Note: UAH interim athletic director Cade Smith was interviewed on March 11, before concerns about the COVID-19 coronavirus had shut down the college hockey season and essentially the whole sports world. On March 19, Smith revealed that he tested positive for the virus but is recovering.
The UAH hockey program heads into the offseason with about as much uncertainty as it has ever faced.
What likely will be the WCHA’s final season is next season, and UAH is again looking to join a conference in 2021.
The Chargers had a dreadful 2019-20 season with a record of 2-26-6, matching the school record for fewest wins.
“We’re disappointed in not being able to win more games,” UAH interim athletics director Dr. Cade Smith said. “And we’re disappointed in where we are as far as a league affiliation. We’ve got to figure some stuff out.”
That makes this offseason absolutely critical. UAH will likely not go the independent route again as it did from 2010-12, when finding home games was a struggle.
The primary target is CCHA 2.0. The seven schools that are leaving the WCHA to form a new conference in 2021 announced on February 18 that they are resurrecting the Central Collegiate Hockey Association name.
From a distance perspective, the CCHA makes the most sense for UAH. The trick will be getting the CCHA to agree to accept a school that it was leaving behind in the first place.
“First off, we have to get an audience with them to some degree,” Smith said. “We’ve been working with Collegiate Consulting, who is working with different teams in that league. The information I’m getting from our consultant is that probably nothing is happening as far as getting an audience until the commissioner is named for that new conference.”
Collegiate Consulting is an Atlanta-based company that has worked on a feasibility study to bring varsity hockey to the University of Illinois.
On February 25, the league announced it was starting its search for a commissioner. It might be a few months before UAH can even get to make its pitch. It’s also unknown how the concerns of COVID-19 will affect the timeline.
UAH is also close to figuring out who would lead that pitch. Smith is a finalist to become the permanent athletics director at UAH. A decision on the hire could be soon.
Smith has not conferred with the consultants about what would UAH’s pitch would be, but he said there are some selling points.
“(The CCHA) is already somewhat set to have a bus league, so that’s probably a knock on us. But I really actually think that most of those teams like coming down here to play. They do play in a nice arena down here. I think we’re in a really good city that has somewhat of a market that some of them do not have. It’s easy to get to Huntsville to play.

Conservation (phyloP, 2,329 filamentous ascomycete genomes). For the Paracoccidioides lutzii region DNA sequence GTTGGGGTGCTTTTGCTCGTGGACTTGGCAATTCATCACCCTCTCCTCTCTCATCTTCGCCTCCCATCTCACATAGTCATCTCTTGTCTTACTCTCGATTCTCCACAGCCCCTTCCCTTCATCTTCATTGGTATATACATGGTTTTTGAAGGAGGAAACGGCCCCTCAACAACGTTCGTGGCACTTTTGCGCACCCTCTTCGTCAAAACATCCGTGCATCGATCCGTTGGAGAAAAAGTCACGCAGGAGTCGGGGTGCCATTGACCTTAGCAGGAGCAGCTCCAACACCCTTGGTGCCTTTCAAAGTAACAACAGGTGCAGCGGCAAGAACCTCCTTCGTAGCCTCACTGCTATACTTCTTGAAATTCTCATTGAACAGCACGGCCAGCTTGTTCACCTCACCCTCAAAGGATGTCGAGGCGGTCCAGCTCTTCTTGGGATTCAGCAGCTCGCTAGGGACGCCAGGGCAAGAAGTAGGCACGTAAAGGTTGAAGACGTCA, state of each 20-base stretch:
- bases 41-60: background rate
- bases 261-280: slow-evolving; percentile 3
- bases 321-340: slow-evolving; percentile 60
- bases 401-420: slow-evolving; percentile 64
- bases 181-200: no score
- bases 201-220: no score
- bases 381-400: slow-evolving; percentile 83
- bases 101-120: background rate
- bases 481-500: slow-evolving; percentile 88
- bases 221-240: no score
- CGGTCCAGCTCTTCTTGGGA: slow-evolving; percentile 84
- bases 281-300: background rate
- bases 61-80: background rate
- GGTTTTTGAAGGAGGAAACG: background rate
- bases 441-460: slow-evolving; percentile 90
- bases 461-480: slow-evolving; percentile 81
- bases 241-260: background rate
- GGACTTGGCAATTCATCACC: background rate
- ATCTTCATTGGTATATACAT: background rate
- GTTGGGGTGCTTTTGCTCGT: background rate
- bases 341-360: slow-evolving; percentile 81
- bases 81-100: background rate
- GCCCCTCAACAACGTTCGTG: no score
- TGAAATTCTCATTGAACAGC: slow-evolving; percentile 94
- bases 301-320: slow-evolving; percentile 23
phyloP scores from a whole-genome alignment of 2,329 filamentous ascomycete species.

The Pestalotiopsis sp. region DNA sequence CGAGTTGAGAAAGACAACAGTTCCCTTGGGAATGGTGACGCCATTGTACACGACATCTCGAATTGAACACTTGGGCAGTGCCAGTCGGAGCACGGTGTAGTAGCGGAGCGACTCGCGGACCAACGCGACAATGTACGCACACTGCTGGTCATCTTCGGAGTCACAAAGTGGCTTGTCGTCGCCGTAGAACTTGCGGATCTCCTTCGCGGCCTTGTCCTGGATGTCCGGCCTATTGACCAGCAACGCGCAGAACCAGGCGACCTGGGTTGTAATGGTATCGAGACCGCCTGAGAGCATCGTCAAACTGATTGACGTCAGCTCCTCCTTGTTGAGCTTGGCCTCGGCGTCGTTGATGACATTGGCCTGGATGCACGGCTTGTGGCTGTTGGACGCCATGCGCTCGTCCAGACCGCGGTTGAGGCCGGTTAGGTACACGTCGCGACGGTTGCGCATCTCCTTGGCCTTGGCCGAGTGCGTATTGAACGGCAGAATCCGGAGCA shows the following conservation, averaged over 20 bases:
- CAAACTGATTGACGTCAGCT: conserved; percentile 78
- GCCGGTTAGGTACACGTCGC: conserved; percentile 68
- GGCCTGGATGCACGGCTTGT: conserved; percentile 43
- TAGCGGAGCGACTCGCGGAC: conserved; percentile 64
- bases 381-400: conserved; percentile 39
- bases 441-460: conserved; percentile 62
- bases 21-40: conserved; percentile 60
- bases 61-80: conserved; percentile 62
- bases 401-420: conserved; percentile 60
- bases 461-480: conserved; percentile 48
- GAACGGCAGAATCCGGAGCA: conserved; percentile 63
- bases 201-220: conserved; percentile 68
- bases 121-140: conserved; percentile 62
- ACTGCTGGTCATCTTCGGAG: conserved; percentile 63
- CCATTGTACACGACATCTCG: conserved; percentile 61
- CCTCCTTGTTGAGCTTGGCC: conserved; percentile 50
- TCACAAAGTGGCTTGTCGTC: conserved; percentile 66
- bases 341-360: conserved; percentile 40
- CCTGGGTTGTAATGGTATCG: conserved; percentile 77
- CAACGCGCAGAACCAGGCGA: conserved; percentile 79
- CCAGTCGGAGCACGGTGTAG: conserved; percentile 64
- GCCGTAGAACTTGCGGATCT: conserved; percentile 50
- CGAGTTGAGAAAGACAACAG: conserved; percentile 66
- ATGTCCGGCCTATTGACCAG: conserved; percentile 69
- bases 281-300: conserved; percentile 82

“We invested some money (in the in-game experience) and I think it was better. Did it bring more fans? It has not brought more fans yet, but I would think that just the casual observer would have seen a difference this year than in previous years.
“As far as commitment to other resources, we’re already towards the middle of the pack on the way we spend money on hockey compared to the rest of them anyway.
“We bring a lot of smart student-athletes into a conference. The type of graduates that we produce I think would be attractive to them.”
Smith said the Executive Plaza multi-use facility, which would be the new on-campus home for the hockey team, should not be considered a factor. The project is still too much of an idea rather than a definitive plan.
One other option is the Atlantic Hockey Association. The AHA currently has 11 teams, 10 in Pennsylvania, New York, Massachusetts, and Connecticut, and one in Colorado (Air Force).
The closest school to Huntsville would be Robert Morris in the Pittsburgh area. RMU, along with Niagara and Army, were former members of College Hockey America along with UAH.
The AHA was cold to the idea of UAH joining in the last round of realignment in 2013, but may be willing to listen this time. However, the AHA might wait for Navy, which would have to upgrade their club team to varsity, to have all three service academies.
That’s not to say AHA wouldn’t consider expanding to 13 teams with UAH and Navy. And it would be intriguing with Huntsville’s military background having the service academies visiting regularly again.
Meanwhile, the WCHA is exhausting any option it has to stay alive.
“We’re still in communication with the two Alaska schools and the (WCHA) office,” Smith said. “They’re updating us on what they’re attempting to do, but there just aren’t many options.”